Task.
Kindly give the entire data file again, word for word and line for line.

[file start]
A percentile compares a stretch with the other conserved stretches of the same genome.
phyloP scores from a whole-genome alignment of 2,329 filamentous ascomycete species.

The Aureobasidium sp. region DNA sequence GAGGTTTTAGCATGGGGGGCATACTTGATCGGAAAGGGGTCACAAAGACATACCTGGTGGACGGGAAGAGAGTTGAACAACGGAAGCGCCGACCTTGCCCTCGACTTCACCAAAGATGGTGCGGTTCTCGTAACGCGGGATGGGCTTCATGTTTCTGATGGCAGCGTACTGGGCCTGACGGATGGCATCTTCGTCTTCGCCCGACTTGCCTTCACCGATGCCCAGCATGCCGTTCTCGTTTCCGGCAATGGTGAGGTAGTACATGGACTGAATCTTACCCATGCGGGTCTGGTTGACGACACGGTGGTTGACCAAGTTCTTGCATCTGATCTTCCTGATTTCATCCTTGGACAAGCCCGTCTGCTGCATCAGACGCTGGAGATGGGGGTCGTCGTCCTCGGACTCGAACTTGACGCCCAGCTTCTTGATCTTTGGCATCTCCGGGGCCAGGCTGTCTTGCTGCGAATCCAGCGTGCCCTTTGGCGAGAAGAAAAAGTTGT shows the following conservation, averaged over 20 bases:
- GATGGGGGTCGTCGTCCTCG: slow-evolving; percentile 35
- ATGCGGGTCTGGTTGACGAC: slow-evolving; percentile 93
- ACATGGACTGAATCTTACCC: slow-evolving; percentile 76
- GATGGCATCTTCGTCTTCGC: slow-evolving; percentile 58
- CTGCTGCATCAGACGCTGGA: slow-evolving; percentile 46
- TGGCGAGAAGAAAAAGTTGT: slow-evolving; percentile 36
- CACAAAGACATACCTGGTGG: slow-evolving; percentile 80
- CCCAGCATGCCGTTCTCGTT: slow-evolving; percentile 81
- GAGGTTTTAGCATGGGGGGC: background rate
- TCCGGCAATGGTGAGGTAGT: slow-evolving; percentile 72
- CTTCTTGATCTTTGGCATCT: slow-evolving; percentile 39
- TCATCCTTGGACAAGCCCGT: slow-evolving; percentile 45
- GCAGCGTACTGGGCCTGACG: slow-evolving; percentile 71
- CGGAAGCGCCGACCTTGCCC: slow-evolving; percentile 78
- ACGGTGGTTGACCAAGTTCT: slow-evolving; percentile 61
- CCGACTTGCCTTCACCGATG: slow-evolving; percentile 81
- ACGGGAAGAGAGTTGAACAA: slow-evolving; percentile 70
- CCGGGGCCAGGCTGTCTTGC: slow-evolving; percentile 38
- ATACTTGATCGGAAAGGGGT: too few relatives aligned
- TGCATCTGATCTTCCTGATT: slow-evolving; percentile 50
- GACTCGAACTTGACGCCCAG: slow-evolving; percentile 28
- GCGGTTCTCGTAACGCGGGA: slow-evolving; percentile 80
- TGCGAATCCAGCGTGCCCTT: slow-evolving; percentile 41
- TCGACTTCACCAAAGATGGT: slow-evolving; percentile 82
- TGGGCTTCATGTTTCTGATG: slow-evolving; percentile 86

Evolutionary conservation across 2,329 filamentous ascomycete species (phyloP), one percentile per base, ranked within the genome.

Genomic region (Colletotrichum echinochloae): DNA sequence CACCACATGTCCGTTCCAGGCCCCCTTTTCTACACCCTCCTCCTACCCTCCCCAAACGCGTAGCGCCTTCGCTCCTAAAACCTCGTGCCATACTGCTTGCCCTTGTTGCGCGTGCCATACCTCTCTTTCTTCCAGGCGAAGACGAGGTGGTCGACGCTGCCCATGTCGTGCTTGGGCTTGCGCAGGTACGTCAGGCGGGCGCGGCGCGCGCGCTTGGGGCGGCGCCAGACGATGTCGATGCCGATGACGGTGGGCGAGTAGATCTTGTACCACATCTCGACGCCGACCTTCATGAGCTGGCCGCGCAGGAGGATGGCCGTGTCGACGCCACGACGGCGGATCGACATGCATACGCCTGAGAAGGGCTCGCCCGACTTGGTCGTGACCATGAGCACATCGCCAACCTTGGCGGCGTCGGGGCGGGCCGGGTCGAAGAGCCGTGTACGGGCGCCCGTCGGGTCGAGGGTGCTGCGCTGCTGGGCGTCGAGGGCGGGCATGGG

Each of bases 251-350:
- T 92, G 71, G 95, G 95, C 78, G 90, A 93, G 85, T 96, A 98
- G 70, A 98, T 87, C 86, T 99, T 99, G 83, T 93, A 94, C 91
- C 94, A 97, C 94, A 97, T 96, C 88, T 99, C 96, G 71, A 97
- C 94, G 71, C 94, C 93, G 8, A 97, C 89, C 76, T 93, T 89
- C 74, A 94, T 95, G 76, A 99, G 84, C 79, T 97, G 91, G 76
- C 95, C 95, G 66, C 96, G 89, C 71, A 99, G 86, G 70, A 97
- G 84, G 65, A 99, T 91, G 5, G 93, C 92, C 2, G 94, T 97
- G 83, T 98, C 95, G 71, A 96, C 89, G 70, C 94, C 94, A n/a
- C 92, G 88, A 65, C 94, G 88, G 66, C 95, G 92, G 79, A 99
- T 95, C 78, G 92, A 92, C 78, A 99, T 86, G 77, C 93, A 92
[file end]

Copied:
A percentile compares a stretch with the other conserved stretches of the same genome.
phyloP scores from a whole-genome alignment of 2,329 filamentous ascomycete species.

The Aureobasidium sp. region DNA sequence GAGGTTTTAGCATGGGGGGCATACTTGATCGGAAAGGGGTCACAAAGACATACCTGGTGGACGGGAAGAGAGTTGAACAACGGAAGCGCCGACCTTGCCCTCGACTTCACCAAAGATGGTGCGGTTCTCGTAACGCGGGATGGGCTTCATGTTTCTGATGGCAGCGTACTGGGCCTGACGGATGGCATCTTCGTCTTCGCCCGACTTGCCTTCACCGATGCCCAGCATGCCGTTCTCGTTTCCGGCAATGGTGAGGTAGTACATGGACTGAATCTTACCCATGCGGGTCTGGTTGACGACACGGTGGTTGACCAAGTTCTTGCATCTGATCTTCCTGATTTCATCCTTGGACAAGCCCGTCTGCTGCATCAGACGCTGGAGATGGGGGTCGTCGTCCTCGGACTCGAACTTGACGCCCAGCTTCTTGATCTTTGGCATCTCCGGGGCCAGGCTGTCTTGCTGCGAATCCAGCGTGCCCTTTGGCGAGAAGAAAAAGTTGT shows the following conservation, averaged over 20 bases:
- GATGGGGGTCGTCGTCCTCG: slow-evolving; percentile 35
- ATGCGGGTCTGGTTGACGAC: slow-evolving; percentile 93
- ACATGGACTGAATCTTACCC: slow-evolving; percentile 76
- GATGGCATCTTCGTCTTCGC: slow-evolving; percentile 58
- CTGCTGCATCAGACGCTGGA: slow-evolving; percentile 46
- TGGCGAGAAGAAAAAGTTGT: slow-evolving; percentile 36
- CACAAAGACATACCTGGTGG: slow-evolving; percentile 80
- CCCAGCATGCCGTTCTCGTT: slow-evolving; percentile 81
- GAGGTTTTAGCATGGGGGGC: background rate
- TCCGGCAATGGTGAGGTAGT: slow-evolving; percentile 72
- CTTCTTGATCTTTGGCATCT: slow-evolving; percentile 39
- TCATCCTTGGACAAGCCCGT: slow-evolving; percentile 45
- GCAGCGTACTGGGCCTGACG: slow-evolving; percentile 71
- CGGAAGCGCCGACCTTGCCC: slow-evolving; percentile 78
- ACGGTGGTTGACCAAGTTCT: slow-evolving; percentile 61
- CCGACTTGCCTTCACCGATG: slow-evolving; percentile 81
- ACGGGAAGAGAGTTGAACAA: slow-evolving; percentile 70
- CCGGGGCCAGGCTGTCTTGC: slow-evolving; percentile 38
- ATACTTGATCGGAAAGGGGT: too few relatives aligned
- TGCATCTGATCTTCCTGATT: slow-evolving; percentile 50
- GACTCGAACTTGACGCCCAG: slow-evolving; percentile 28
- GCGGTTCTCGTAACGCGGGA: slow-evolving; percentile 80
- TGCGAATCCAGCGTGCCCTT: slow-evolving; percentile 41
- TCGACTTCACCAAAGATGGT: slow-evolving; percentile 82
- TGGGCTTCATGTTTCTGATG: slow-evolving; percentile 86

Evolutionary conservation across 2,329 filamentous ascomycete species (phyloP), one percentile per base, ranked within the genome.

Genomic region (Colletotrichum echinochloae): DNA sequence CACCACATGTCCGTTCCAGGCCCCCTTTTCTACACCCTCCTCCTACCCTCCCCAAACGCGTAGCGCCTTCGCTCCTAAAACCTCGTGCCATACTGCTTGCCCTTGTTGCGCGTGCCATACCTCTCTTTCTTCCAGGCGAAGACGAGGTGGTCGACGCTGCCCATGTCGTGCTTGGGCTTGCGCAGGTACGTCAGGCGGGCGCGGCGCGCGCGCTTGGGGCGGCGCCAGACGATGTCGATGCCGATGACGGTGGGCGAGTAGATCTTGTACCACATCTCGACGCCGACCTTCATGAGCTGGCCGCGCAGGAGGATGGCCGTGTCGACGCCACGACGGCGGATCGACATGCATACGCCTGAGAAGGGCTCGCCCGACTTGGTCGTGACCATGAGCACATCGCCAACCTTGGCGGCGTCGGGGCGGGCCGGGTCGAAGAGCCGTGTACGGGCGCCCGTCGGGTCGAGGGTGCTGCGCTGCTGGGCGTCGAGGGCGGGCATGGG

Each of bases 251-350:
- T 92, G 71, G 95, G 95, C 78, G 90, A 93, G 85, T 96, A 98
- G 70, A 98, T 87, C 86, T 99, T 99, G 83, T 93, A 94, C 91
- C 94, A 97, C 94, A 97, T 96, C 88, T 99, C 96, G 71, A 97
- C 94, G 71, C 94, C 93, G 8, A 97, C 89, C 76, T 93, T 89
- C 74, A 94, T 95, G 76, A 99, G 84, C 79, T 97, G 91, G 76
- C 95, C 95, G 66, C 96, G 89, C 71, A 99, G 86, G 70, A 97
- G 84, G 65, A 99, T 91, G 5, G 93, C 92, C 2, G 94, T 97
- G 83, T 98, C 95, G 71, A 96, C 89, G 70, C 94, C 94, A n/a
- C 92, G 88, A 65, C 94, G 88, G 66, C 95, G 92, G 79, A 99
- T 95, C 78, G 92, A 92, C 78, A 99, T 86, G 77, C 93, A 92